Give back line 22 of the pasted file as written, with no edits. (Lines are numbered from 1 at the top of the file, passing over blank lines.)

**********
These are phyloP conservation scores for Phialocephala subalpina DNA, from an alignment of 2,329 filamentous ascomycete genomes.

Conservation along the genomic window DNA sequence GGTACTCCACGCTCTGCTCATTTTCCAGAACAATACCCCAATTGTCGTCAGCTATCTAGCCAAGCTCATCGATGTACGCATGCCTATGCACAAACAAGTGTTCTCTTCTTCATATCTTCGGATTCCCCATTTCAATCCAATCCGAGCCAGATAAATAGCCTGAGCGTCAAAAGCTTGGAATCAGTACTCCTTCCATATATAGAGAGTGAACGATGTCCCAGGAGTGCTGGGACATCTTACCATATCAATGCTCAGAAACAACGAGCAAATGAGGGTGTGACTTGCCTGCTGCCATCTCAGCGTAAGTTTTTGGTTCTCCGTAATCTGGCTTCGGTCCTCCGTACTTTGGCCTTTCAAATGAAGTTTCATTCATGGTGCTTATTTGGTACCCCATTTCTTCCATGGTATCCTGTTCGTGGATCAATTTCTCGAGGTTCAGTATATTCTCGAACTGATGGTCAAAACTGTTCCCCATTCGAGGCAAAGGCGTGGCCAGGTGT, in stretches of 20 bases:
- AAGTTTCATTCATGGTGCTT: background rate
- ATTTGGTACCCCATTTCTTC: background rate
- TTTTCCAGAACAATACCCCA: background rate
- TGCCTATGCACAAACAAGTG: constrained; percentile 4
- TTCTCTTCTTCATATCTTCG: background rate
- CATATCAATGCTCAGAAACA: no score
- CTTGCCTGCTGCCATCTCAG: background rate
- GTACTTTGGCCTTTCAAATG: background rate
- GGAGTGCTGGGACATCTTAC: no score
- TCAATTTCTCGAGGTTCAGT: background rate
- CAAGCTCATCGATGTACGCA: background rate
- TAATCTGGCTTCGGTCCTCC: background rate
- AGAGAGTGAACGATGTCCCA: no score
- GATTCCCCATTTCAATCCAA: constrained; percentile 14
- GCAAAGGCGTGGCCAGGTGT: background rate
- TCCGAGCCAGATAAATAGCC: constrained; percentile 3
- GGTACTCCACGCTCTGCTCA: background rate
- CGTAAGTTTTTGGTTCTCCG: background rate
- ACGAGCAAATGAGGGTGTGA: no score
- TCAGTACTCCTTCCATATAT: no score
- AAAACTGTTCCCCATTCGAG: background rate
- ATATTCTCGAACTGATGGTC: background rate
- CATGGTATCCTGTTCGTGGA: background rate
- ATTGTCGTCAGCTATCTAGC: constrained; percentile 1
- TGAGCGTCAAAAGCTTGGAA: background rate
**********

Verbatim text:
- TCAGTACTCCTTCCATATAT: no score